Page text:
How to Blow Up Tomatoes in Indian Agriculture
When tomato prices are on fire, we might as well blow them up right?
Such is the curse of the myopic “Never Ending Now” times we live in that we have forgotten how ahistorical we have become.
“We’re trapped in a Never-Ending Now — blind to our place in history, engulfed in the present moment, overwhelmed by the slightest breeze of chaos.” - David Perell
Nothing illustrates this more than the teacup storm brewing over tomato prices in Indian Agriculture. It has become the butt of jokes; Tomato heist is the talk of the town; Few farmers are making a killing and unsurprisingly many consumers are ranting.
In the timeless words of Ashok Desai, in his classic tome, “The Price of Onions”
“As people get older, they usually get richer. But even then, most never become so comfortable that they do not have to look at the right side of the menu. They can only insure themselves to the pain of doing without”
Complaining about tomatoes becoming onions and onions becoming tomatoes has been an annual ritual in this country. Numerous  electrons  of ink have been spilt to explain the reason behind tomato prices . This year’s highlight has been the “Tomato Grand Hackathon Challenge “ indicating the cluelessness of the powers that be to douse the prices on fire.
If you’ve been reading me in the interwebs, you would know that I care deeply about Indian Agriculture and its future in the nick of digital transformation.
So here is what I want to do: I want to hand over a two-step playbook to blow up tomatoes in Indian Agriculture. If tomato prices are on fire, we might as well blow them up, right?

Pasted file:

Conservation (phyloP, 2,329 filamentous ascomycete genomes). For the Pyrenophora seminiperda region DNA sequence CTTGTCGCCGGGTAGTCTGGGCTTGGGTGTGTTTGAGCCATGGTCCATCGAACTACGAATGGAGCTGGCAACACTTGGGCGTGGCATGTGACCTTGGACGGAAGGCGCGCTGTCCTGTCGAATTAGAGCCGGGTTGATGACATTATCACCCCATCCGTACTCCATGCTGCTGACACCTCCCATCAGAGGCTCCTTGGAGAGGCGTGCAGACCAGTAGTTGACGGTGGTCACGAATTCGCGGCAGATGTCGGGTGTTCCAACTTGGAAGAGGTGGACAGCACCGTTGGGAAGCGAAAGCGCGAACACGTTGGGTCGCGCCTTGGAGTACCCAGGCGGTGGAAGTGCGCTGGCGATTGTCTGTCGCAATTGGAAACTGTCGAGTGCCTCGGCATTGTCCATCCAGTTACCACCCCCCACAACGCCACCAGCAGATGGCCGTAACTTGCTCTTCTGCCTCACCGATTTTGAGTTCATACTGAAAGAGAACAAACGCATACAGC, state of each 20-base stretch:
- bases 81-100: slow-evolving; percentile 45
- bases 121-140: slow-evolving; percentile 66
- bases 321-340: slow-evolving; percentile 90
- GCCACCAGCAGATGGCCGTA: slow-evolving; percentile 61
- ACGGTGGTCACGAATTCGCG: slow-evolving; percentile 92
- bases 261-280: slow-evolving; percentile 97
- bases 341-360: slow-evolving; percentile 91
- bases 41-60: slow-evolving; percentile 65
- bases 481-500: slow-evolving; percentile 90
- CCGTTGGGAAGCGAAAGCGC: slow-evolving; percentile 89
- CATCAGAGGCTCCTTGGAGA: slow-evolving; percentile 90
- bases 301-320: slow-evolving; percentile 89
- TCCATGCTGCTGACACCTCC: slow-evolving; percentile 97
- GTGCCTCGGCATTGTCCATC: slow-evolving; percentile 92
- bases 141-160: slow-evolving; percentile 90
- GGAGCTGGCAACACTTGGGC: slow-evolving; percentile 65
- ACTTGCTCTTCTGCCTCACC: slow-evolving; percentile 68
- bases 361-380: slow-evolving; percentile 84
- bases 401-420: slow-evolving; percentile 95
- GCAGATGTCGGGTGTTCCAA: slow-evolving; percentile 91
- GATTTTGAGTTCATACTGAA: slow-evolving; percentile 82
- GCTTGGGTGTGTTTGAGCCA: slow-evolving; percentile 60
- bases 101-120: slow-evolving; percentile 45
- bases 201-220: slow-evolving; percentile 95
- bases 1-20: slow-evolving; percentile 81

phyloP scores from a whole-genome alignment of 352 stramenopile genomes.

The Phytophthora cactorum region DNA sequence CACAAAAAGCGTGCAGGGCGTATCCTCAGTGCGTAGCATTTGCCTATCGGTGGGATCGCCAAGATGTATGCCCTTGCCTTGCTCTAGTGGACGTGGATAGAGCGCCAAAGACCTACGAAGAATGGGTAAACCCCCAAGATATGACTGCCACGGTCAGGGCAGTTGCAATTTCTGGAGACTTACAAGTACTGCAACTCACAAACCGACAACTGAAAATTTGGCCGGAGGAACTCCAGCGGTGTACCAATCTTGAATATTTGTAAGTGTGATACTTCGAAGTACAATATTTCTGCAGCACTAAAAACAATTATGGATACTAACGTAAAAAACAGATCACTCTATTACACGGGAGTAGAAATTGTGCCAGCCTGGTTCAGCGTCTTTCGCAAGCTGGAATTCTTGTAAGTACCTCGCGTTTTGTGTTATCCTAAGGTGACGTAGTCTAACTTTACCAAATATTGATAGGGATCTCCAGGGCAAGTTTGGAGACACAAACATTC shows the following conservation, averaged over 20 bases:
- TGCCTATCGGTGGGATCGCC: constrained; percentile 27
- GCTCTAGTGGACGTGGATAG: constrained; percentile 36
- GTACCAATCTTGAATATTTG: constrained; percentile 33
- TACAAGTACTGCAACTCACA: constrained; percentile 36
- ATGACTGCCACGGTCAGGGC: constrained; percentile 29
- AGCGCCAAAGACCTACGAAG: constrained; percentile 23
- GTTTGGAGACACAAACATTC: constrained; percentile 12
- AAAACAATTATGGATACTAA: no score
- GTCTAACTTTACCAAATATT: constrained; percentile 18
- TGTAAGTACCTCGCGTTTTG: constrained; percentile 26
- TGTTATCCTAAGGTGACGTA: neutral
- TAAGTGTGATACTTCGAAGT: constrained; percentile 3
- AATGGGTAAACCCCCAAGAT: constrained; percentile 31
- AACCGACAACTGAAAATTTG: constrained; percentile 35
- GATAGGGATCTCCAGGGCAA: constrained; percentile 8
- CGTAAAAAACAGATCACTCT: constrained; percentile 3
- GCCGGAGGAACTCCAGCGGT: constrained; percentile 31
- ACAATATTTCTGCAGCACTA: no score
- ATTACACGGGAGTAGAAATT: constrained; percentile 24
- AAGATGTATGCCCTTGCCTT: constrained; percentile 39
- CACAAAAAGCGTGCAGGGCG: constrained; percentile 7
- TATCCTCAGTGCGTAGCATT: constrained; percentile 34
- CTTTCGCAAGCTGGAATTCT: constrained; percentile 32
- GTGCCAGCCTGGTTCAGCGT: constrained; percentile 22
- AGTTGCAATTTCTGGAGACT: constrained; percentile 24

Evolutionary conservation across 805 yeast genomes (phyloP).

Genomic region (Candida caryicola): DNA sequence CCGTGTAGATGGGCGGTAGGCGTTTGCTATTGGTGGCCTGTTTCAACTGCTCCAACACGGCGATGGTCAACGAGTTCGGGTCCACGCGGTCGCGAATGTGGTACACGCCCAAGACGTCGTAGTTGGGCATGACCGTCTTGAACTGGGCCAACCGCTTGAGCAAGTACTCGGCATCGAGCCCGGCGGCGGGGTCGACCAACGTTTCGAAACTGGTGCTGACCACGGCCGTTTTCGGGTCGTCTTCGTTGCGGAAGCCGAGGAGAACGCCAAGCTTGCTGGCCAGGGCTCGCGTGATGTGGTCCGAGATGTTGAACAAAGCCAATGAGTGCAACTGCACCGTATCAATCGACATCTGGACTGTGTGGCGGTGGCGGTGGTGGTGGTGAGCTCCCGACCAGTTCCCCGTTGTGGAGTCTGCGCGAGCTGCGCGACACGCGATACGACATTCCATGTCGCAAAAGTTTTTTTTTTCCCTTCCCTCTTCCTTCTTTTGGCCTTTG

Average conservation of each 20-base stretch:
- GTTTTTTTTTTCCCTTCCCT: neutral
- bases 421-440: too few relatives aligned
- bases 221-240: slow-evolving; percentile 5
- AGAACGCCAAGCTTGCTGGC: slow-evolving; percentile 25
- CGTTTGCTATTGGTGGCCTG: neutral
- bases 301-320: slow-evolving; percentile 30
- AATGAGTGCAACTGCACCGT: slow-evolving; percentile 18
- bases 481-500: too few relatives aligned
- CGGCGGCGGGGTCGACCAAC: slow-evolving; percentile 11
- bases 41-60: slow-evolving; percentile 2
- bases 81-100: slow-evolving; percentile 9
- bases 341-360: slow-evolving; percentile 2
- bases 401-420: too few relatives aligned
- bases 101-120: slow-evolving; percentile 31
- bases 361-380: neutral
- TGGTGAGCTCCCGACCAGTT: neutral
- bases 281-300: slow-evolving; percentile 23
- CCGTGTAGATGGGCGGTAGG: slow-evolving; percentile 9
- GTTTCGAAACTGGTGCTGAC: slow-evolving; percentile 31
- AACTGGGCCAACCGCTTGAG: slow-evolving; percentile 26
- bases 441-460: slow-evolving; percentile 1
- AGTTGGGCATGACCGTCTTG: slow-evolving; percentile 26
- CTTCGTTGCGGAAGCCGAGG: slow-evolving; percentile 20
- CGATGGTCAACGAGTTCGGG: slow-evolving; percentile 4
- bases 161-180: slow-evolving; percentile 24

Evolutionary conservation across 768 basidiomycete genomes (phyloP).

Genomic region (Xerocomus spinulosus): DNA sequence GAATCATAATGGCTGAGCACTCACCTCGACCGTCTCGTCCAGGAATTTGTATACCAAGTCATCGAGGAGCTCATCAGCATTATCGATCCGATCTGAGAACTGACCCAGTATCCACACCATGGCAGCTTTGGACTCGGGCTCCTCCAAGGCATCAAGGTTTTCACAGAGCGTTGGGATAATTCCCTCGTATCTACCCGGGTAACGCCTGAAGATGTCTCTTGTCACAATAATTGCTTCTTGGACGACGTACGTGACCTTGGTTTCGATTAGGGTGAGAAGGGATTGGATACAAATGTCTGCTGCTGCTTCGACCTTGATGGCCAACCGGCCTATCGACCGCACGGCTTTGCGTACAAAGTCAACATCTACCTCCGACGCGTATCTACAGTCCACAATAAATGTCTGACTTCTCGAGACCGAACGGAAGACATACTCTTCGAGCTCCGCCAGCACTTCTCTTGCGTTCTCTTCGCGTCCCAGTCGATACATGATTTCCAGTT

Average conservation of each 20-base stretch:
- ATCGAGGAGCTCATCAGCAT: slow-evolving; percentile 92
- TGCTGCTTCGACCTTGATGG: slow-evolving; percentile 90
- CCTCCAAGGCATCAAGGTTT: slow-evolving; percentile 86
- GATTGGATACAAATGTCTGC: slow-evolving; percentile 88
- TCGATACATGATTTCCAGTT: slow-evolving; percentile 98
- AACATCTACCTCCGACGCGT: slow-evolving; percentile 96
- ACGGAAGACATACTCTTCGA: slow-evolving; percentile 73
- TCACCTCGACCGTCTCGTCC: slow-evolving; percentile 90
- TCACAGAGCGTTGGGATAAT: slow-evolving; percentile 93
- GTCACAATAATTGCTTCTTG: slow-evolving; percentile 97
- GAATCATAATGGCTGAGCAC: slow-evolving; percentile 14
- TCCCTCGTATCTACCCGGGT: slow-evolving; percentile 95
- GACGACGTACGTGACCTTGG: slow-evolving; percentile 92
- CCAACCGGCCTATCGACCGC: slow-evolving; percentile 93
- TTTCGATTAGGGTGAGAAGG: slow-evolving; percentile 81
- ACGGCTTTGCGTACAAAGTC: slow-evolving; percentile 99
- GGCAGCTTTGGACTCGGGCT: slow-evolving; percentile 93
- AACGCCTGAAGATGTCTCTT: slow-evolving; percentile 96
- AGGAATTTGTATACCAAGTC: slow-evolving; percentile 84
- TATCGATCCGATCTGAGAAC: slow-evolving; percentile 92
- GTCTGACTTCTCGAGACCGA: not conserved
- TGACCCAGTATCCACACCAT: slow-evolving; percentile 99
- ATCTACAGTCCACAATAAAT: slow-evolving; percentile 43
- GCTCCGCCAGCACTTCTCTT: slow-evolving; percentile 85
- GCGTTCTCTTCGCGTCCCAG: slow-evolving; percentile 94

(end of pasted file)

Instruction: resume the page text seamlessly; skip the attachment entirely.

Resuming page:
Step 1: Misdiagnose the Root Cause of the Problem
Let’s be honest. It is tempting to blame production as the root cause behind tomato prices. When you are not habituated to understanding second-order effects in a complex domain like agriculture, this is very well understandable.
Sure we can point out a laundry list of relatively known reasons - leaf curl virus, unseasonal floods in Andhra Pradesh, unseasonal rainfall in the month of May and relatively lesser known reasons - unregulated nurseries being breeding grounds of diseases, higher cost of production creating a vicious loop of creasing pesticide use, table varieties grown are unsuitable for processing - that point towards production.
But that doesn’t tell us why we continue to perpetuate the problem every alternate year [Fig 3 below] in a clockwork fashion in the months of June, September and November with increasing retailer margins [refer Fig 4 below] whether the prices go down to Rs. 5/kg or Rs. 160/kg. Does it?
If misdiagnosing the root cause is the first step to perpetuating a problem, what ensures that the problem repeats itself ad nauseam in the near foreseeable future?
Step 2: Subsidize Prices for Consumers Or Produce More Ignoring the Structural Nature of the POT (Potato-Onion-Tomato) Value Chain
No prizes for guessing how Indian Agriculture perpetuates the “Operation Successful Patient Dead” syndrome in the case of tomatoes and onions.
Whether you want to subsidize the prices of an inelastic fruit that was originally a gift of the Portuguese to India in the sixteenth century or increase production by finding the perfect climatic region for affordable cultivation, in doing what you are doing, what you are really doing is this: You are making sure that the symptoms of the problem are knee-jerkily addressed without addressing the root cause.
Why does tomato top the price volatility leaderboard in the holy triune (Potato-Onion-Tomato) of Indian cooking?